Primary Authority: a guide for businesses with a co-ordinated primary authority

Businesses which are members of trade associations or other business groups can benefit from Primary Authority.

Primary Authority enables businesses to access regulatory advice on trading standards, environmental health and fire safety legislation through a co-ordinator, such as a trade association or franchisor, which has a legal partnership with a local authority (known as the primary authority).

The advice is tailored to the needs of the businesses in the group, making it simpler and easier for them to comply with legislation.

As a business with a co-ordinated primary authority, provided that you follow the advice you are given, you can be confident that you’re complying with the law. Your business should also be protected from enforcement action for the regulatory areas the advice covers.

Is a co-ordinated arrangement best for your business?

Any business can participate in Primary Authority, whether you’re established or just starting out, on your own or in a group.

Co-ordinated arrangements are suitable for businesses which are members of groups such as franchises and trade associations. Businesses in such groups will usually operate in a similar way, and face similar regulatory challenges.

If your business has more individual regulatory challenges you may prefer to set up your own partnership with a local authority. This is called a direct partnership.

Find out more about direct partnerships.

The role of the co-ordinator

Your co-ordinator liaises with the primary authority on your behalf, including requesting appropriate Primary Authority Advice and inspection plans from the primary authority.

The co-ordinator should make sure that you:

  • understand what Primary Authority is and how it affects your business
  • have access to relevant Primary Authority Advice or inspection plans
  • are consulted on matters relevant to the direction of the partnership

The co-ordinator should also include your business on an up-to-date list of its members and ensure this is available to enforcement officers who request it.

Your own role

To gain the benefits of Primary Authority you should:

  • follow any relevant Primary Authority Advice you are given, as this will help your business comply with the law
  • inform your co-ordinator of any change to your business, for example if you change from a sole trader to a limited company
  • help your co-ordinator understand the regulatory needs of your business
  • inform any local authority enforcement officer from the environmental health, trading standards or fire safety service who contacts your business that you have a co-ordinated primary authority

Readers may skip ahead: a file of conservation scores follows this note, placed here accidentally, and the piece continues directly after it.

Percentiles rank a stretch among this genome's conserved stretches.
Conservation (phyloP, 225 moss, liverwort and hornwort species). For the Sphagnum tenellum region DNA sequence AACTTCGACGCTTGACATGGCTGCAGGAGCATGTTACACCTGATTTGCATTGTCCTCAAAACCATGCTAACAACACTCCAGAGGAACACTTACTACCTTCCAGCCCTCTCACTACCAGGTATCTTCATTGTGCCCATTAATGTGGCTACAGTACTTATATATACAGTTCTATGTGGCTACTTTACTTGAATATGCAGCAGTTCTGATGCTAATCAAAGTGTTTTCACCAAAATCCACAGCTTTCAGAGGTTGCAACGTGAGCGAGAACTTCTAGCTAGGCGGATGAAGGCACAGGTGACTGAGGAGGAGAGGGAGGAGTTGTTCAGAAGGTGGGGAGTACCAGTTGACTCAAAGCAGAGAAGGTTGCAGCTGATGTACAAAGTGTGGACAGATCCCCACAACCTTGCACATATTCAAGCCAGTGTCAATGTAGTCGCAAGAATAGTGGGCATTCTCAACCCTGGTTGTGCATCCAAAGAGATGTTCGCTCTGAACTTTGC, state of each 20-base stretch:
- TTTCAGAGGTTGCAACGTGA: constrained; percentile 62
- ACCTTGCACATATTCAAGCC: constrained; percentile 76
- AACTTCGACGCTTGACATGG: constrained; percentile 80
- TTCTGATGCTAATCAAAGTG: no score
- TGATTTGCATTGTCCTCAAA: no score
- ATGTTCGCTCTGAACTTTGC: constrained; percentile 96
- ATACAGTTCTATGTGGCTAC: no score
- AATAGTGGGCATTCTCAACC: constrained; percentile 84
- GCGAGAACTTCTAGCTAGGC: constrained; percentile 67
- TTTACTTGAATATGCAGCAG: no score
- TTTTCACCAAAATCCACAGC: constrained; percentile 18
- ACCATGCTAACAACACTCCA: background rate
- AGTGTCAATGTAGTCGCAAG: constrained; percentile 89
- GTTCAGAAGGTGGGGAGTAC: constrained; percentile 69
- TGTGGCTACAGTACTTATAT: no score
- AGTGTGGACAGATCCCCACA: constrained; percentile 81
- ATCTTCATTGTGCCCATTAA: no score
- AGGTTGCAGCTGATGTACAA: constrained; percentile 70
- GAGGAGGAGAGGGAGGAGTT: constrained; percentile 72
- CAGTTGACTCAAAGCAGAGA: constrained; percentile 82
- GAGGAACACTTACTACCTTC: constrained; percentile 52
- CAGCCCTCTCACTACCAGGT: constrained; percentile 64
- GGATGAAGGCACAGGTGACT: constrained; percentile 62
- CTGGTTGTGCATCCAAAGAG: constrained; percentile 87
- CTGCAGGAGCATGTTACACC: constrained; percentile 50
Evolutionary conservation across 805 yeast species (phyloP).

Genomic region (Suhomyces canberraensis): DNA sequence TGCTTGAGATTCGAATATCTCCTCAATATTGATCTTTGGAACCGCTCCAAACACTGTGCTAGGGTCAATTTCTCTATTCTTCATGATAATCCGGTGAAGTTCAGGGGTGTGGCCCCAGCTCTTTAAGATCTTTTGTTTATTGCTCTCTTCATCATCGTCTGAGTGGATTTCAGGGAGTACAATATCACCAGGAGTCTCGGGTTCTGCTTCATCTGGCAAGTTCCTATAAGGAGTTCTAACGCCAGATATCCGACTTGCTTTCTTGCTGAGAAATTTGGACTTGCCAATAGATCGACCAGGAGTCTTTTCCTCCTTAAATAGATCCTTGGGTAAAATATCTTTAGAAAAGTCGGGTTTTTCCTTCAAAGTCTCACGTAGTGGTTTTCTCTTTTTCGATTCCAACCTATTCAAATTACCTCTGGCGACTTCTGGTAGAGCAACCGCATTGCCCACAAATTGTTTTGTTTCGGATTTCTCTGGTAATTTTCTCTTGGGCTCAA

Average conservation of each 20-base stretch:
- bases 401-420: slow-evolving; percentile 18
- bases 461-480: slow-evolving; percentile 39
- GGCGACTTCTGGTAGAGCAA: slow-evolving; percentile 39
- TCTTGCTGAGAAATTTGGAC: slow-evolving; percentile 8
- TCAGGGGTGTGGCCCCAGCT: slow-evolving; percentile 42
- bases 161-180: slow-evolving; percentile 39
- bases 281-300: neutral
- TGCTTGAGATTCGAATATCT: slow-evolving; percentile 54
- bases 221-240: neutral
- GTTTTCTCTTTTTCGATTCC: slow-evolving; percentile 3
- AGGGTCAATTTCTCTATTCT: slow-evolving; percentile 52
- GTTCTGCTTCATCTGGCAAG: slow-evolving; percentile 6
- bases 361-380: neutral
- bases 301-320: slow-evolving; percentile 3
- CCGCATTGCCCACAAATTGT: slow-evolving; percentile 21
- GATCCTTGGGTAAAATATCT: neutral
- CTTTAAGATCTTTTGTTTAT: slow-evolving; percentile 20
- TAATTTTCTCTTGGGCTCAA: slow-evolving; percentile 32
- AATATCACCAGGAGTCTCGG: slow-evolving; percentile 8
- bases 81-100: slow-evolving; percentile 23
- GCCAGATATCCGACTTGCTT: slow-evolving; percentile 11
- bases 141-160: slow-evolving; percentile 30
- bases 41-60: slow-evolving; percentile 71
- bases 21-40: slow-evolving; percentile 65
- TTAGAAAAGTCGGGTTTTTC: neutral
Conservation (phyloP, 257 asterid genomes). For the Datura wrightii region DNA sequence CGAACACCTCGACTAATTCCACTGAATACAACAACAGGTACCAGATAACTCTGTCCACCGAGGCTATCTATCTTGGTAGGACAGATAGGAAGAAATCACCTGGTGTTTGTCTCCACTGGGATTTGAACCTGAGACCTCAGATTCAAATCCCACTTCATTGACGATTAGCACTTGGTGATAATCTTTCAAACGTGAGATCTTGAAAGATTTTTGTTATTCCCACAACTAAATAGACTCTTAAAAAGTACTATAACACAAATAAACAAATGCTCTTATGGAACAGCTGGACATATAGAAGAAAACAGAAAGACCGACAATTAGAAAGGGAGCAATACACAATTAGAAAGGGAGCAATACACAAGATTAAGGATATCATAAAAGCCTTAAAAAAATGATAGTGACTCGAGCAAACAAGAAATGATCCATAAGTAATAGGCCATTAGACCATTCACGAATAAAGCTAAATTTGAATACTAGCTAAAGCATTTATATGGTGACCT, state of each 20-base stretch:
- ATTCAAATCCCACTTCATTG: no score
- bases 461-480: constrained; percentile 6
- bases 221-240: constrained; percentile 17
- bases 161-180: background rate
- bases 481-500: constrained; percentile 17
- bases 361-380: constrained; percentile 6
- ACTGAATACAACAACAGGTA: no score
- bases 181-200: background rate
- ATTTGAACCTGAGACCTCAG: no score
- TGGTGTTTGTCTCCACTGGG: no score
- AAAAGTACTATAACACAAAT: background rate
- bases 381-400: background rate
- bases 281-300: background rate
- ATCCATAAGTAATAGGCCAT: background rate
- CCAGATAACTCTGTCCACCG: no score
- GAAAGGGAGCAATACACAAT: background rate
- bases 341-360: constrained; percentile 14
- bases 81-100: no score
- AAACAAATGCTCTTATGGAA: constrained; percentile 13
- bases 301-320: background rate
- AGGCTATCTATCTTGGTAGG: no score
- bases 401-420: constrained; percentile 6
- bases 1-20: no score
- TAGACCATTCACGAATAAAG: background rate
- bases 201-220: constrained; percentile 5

• show the enforcement officer any relevant Primary Authority Advice you are following

Primary Authority Advice

Your co-ordinator works with your primary authority to create Primary Authority Advice that is tailored to your type of business and that you can rely on.

Primary Authority Advice can help you understand:

  • how legal requirements apply to your business
  • how you can achieve compliance
  • whether the controls you have in place are acceptable

Provided that you follow the Primary Authority Advice, your business should be protected against the risk of enforcement action from authorities that have different views on what you should be doing to achieve compliance.

Inspection plans

Your primary authority may be able to provide an inspection plan that will govern the way your business is inspected by enforcement officers.

Enforcement action

Provided that you follow the Primary Authority Advice you’ve been given, you shouldn’t need to worry about enforcement action for the issue that the advice relates to. Your primary authority can block the enforcement action if it conflicts with Primary Authority Advice. There are some limited exemptions from this requirement to notify proposed action, for example where urgent action is required.

It is important that you tell any relevant enforcement officer that contacts your business that you have a co-ordinated primary authority and are following Primary Authority Advice, as an enforcement officer may not know this.

What does it cost?

The cost of your participation in Primary Authority will usually be included in any membership fees you pay to the group. Remember that if your subscription lapses, you may no longer be covered by Primary Authority.

What next?

To find out more about how Primary Authority could benefit your business, speak to the co-ordinator of your group.

If you think a direct partnership might be better for your business you can read our guide Primary Authority: a guide for business.

Published 1 October 2017